Un article consacré à l'intégration de la conservation de la biodiversité dans la réforme de la PAC, qui suscite une opposition de points de vue entre partisans des changements déjà opérés dans la PAC (« faire mieux ») et promoteurs d'une vision holistique de la biodiversité (« faire bien ») au sein de systèmes agricoles viables.

Points clés [en anglais] :


When assessing the role of the CAP for biodiversity conservation (for which farmed landscapes play a key role), actors have two opposing outlooks: some value the changes that have taken place in the CAP in the last 10 years, such as the decoupling of direct payments or the strengthening of cross-compliance; for others, these changes are too general and there is an urgent need for its instruments to be much better targeted at biodiversity loss and the conservation of farming systems and practices that favor biodiversity.


A critique of the CAP is difficult to separate from wider criticism of the industrialisation of agriculture and the whole food supply chain that took place from the 1960s onwards. The integration of farming systems, and singularly animal production systems, into wider agri-food complexes was a huge change. Biodiversity loss has been due to the competition between agrarian systems and regions. The CAP has supported this trend: before 1992, market regulation favored large commodity producers. From 1992 onwards, the central agent aimed by CAP are the managers of the farming system. But those exist in a wider socio-economic and regulatory context that influences their responses to a given policy signal.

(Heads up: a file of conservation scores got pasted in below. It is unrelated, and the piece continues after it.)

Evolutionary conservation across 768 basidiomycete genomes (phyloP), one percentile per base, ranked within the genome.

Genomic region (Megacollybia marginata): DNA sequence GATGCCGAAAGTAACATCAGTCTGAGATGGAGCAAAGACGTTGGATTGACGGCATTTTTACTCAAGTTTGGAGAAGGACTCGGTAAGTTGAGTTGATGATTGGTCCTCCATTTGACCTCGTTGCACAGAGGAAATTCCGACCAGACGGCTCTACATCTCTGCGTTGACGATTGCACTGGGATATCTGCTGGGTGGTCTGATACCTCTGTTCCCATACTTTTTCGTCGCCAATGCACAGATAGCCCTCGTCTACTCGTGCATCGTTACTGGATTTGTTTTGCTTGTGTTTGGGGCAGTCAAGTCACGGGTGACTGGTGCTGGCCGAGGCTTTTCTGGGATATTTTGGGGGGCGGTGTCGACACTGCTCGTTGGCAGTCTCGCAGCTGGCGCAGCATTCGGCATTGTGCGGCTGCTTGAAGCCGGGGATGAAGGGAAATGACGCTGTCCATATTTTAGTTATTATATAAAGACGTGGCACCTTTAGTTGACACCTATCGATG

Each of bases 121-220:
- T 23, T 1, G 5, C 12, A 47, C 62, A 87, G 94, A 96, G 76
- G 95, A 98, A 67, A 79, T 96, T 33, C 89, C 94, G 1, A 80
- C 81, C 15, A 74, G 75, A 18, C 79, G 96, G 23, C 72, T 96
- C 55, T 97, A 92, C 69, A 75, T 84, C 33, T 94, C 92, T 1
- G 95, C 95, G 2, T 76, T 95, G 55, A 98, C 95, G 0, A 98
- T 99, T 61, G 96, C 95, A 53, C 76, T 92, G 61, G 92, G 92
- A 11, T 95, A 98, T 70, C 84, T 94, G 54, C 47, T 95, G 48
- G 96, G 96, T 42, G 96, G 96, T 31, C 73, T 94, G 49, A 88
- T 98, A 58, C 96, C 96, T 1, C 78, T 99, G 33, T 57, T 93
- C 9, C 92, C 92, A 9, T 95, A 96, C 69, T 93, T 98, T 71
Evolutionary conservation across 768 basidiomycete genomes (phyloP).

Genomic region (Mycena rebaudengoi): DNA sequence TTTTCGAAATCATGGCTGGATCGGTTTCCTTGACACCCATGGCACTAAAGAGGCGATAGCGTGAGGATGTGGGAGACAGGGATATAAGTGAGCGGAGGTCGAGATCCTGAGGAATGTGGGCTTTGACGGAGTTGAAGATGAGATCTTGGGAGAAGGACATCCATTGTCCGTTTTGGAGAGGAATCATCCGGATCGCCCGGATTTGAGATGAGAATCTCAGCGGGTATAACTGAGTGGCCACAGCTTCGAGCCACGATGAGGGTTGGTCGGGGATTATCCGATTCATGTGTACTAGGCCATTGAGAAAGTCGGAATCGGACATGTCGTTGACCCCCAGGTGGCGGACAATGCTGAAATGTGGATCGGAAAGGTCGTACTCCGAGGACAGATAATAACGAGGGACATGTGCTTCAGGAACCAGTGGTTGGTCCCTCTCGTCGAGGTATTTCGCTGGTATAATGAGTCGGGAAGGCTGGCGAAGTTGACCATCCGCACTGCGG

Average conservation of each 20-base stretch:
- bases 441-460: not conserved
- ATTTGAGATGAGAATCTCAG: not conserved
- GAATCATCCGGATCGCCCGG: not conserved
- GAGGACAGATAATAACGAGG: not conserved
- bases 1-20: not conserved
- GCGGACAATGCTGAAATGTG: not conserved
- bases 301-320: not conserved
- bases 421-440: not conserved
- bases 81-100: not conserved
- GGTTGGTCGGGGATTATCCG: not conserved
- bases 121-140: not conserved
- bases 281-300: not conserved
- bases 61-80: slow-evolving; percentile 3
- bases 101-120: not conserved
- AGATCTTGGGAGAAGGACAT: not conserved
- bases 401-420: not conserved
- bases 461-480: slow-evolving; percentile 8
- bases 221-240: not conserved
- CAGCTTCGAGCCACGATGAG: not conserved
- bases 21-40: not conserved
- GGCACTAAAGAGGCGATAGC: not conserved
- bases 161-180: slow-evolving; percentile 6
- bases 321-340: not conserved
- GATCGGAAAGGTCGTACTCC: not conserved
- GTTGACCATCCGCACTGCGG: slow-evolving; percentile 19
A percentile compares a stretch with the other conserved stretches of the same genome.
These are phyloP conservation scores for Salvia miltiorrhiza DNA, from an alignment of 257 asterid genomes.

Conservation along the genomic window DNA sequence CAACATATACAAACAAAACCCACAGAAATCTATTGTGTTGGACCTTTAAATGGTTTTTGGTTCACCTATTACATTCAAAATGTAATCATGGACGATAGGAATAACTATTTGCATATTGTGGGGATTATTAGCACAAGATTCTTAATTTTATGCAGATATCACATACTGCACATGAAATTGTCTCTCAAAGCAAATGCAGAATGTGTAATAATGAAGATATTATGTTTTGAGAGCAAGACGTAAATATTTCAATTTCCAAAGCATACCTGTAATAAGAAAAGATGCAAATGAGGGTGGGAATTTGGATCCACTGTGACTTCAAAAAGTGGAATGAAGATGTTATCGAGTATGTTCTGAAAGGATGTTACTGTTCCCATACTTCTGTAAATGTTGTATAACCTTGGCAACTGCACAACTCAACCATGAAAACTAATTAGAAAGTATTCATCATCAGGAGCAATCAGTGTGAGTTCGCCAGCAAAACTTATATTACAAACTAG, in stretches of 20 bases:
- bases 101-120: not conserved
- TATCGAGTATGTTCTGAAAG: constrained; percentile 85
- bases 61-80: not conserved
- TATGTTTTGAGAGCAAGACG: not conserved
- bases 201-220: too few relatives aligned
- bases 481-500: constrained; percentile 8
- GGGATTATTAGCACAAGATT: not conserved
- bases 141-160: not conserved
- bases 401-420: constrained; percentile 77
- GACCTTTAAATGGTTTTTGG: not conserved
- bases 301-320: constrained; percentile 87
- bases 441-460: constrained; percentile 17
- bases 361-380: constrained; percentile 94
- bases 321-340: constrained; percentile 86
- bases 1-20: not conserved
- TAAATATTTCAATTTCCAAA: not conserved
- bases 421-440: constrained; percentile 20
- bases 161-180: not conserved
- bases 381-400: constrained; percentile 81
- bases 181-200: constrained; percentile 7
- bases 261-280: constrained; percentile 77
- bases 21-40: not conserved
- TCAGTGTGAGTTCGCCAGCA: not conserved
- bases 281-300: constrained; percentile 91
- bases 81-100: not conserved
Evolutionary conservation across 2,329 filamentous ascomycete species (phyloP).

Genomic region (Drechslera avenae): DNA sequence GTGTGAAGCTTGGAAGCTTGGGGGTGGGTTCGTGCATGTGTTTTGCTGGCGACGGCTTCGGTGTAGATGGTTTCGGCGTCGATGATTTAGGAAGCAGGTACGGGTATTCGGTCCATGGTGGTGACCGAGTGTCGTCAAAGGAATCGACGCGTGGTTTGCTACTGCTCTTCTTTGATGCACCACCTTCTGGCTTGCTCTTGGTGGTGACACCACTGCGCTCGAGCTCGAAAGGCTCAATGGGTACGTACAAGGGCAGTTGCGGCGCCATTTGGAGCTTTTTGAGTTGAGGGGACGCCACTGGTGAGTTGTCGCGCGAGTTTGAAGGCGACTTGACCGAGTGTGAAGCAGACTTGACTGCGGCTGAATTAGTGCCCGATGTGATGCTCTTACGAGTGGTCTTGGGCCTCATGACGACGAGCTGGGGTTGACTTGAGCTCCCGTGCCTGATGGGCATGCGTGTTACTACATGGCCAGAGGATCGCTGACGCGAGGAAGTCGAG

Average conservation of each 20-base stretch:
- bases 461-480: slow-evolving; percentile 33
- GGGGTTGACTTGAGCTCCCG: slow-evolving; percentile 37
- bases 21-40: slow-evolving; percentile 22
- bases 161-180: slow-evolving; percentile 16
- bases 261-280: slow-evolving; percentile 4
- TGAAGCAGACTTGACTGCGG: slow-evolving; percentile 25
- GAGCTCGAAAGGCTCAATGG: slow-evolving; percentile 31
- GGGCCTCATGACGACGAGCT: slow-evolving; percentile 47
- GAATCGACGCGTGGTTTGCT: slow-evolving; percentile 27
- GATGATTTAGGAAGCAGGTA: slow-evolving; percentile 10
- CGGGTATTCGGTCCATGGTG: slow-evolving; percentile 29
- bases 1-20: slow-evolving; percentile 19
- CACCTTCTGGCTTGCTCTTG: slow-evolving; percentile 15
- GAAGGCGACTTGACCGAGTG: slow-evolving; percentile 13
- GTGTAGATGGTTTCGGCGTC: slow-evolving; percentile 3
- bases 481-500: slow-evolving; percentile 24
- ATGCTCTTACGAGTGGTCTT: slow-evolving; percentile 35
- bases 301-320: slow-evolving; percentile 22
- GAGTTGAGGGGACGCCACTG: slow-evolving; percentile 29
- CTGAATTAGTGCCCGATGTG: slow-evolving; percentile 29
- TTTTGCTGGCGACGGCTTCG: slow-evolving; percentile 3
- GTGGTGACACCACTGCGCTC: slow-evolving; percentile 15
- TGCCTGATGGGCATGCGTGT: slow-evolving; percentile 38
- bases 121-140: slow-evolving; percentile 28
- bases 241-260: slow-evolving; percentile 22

The instruments included in CAP2020 proposals that intend to deliver biodiversity conservation are inadequately implemented or poorly designed. A "doing better: producing more with less" approach is not enough, and might even be counterproductive if it is implemented in productive areas while marginal ones are devoted to afforestation. Biodiversity conservation requires "doing good" in absolute terms. It depends on the future of economically viable farming systems that conserve and manage semi-natural vegetation (saltus) for production purposes. Biodiversity is compatible with maintaining a high level of agricultural activity and innovation in biodiversity-friendly farming systems, provided the incentives and supports given by the CAP and other policies are consistent and well targeted.

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